Background context: Despite the high prevalence of lumbar disc disease among the general population, the determinants of this condition remain poorly understood. A recent hypothesis suggests that atherosclerotic vascular disease may play an important role in the etiology of this disorder.
Purpose: To explore the relationship between cardiovascular risk factors and the incidence of lumbar disc herniation.
Study design/setting: We prospectively examined the association between smoking, high cholesterol, high blood pressure, obesity, and diabetes and self-reported lumbar disc herniation. The study was conducted among 98,407 female nurses who in 1976 were ages 30-55 years, free of cancer (except non-melanoma skin cancer), lumbar disc disease, and who responded to the 1992 questionnaire regarding whether or not a physician diagnosis of lumbar disc herniation had been made.
Results: During 16 years of follow-up (438,662 person-years), 2,727 nurses who were free of cancer reported a physician-diagnosed lumbar disc herniation that was confirmed either by computed tomography or magnetic resonance imaging. After adjusting for age, body mass index, smoking, vigorous or moderate exercise, employment status, having seen a physician in the last year, and each of the following other factors, the multivariate relative risk for diabetes was 1.52 (95% confidence interval [95% CI], 1.17 to 1.98); for hypertension it was 1.25 (95% CI, 1.11 to 1.41); for high cholesterol it was 1.26 (95% CI, 1.10 to 1.44), and for having a parent who had suffered a myocardial infarction before age 60 it was 1.13 (95% CI, 1.02 to 1.26). In these models, compared with never smokers, the relative risk for past smokers was 1.10 (95% CI, 1.00 to 1.20), for current smokers the risk increased with the number of cigarettes smoked per day. A decrease in risk occurred after cessation. Also in these models, we noted a significant trend of increasing risk with higher body mass index (p=.01).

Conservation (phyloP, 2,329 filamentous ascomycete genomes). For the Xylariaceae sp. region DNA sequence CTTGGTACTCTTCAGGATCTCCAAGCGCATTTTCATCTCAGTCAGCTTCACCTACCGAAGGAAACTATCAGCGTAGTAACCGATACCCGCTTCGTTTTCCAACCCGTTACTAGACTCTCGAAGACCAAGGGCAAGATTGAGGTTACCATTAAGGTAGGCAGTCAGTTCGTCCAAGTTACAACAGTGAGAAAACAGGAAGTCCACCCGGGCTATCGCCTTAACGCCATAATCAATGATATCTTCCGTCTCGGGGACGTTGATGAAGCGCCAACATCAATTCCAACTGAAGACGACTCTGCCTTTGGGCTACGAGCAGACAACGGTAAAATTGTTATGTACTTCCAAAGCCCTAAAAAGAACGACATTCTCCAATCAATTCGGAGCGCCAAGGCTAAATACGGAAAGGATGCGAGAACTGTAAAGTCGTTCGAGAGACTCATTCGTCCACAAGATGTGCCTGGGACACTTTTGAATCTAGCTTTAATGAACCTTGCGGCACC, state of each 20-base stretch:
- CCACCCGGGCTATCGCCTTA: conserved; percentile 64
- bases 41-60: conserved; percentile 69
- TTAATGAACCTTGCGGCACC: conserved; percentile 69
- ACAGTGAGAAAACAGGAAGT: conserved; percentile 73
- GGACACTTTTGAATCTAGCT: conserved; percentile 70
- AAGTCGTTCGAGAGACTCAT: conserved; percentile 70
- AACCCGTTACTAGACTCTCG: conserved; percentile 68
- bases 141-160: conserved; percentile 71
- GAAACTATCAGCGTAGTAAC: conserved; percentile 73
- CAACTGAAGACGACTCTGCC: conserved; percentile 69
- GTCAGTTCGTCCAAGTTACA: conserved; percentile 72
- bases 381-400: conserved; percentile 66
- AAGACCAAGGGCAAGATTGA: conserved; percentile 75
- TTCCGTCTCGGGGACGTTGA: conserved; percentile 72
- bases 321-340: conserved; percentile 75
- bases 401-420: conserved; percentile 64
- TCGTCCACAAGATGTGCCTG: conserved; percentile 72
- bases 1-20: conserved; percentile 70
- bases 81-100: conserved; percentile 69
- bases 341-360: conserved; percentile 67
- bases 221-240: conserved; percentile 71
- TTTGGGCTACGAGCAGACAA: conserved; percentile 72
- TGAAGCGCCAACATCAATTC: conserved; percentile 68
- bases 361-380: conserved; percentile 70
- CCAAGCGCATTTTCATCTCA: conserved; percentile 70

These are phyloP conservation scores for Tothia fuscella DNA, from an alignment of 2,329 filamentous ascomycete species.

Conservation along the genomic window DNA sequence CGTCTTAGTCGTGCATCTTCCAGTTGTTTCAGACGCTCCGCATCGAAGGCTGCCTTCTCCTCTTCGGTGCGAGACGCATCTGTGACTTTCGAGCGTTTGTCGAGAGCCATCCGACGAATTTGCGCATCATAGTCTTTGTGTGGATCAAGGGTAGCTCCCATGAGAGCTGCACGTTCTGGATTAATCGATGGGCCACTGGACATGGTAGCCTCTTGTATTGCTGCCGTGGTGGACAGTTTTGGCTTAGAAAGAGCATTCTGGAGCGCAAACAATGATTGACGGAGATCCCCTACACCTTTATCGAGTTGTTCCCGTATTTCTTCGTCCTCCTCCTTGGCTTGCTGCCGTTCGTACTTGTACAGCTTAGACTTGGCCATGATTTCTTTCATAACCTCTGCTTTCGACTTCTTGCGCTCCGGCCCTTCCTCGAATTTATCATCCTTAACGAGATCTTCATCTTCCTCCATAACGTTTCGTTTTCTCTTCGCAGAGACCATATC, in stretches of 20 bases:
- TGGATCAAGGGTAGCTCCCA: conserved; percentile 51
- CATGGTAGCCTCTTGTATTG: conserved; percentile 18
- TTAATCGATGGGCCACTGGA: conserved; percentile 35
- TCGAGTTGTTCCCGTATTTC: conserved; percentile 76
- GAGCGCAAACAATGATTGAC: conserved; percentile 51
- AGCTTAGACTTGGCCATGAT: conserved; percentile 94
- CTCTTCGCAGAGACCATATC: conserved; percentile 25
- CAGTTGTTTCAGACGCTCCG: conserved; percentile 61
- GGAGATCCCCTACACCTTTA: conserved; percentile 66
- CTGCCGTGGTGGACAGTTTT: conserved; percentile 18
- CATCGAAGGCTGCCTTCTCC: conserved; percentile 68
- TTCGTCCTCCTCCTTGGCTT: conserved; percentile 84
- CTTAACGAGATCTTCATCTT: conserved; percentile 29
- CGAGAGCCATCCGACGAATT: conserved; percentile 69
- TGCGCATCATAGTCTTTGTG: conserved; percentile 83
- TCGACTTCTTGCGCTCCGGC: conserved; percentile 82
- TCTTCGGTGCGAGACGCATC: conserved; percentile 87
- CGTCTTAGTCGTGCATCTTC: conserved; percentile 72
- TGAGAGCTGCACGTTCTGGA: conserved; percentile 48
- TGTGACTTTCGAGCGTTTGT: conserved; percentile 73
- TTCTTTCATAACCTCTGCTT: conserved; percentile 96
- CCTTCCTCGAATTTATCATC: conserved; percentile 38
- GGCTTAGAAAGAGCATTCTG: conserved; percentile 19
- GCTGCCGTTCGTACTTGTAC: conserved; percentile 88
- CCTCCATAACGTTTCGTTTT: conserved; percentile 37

Conclusions: Cardiovascular risk factors are significantly and independently associated with symptomatic lumbar disc herniation. These findings provide further confirmation that atherosclerosis may be involved in spinal disc degeneration. Modification of risk factors, particularly smoking, may also prove to be beneficial.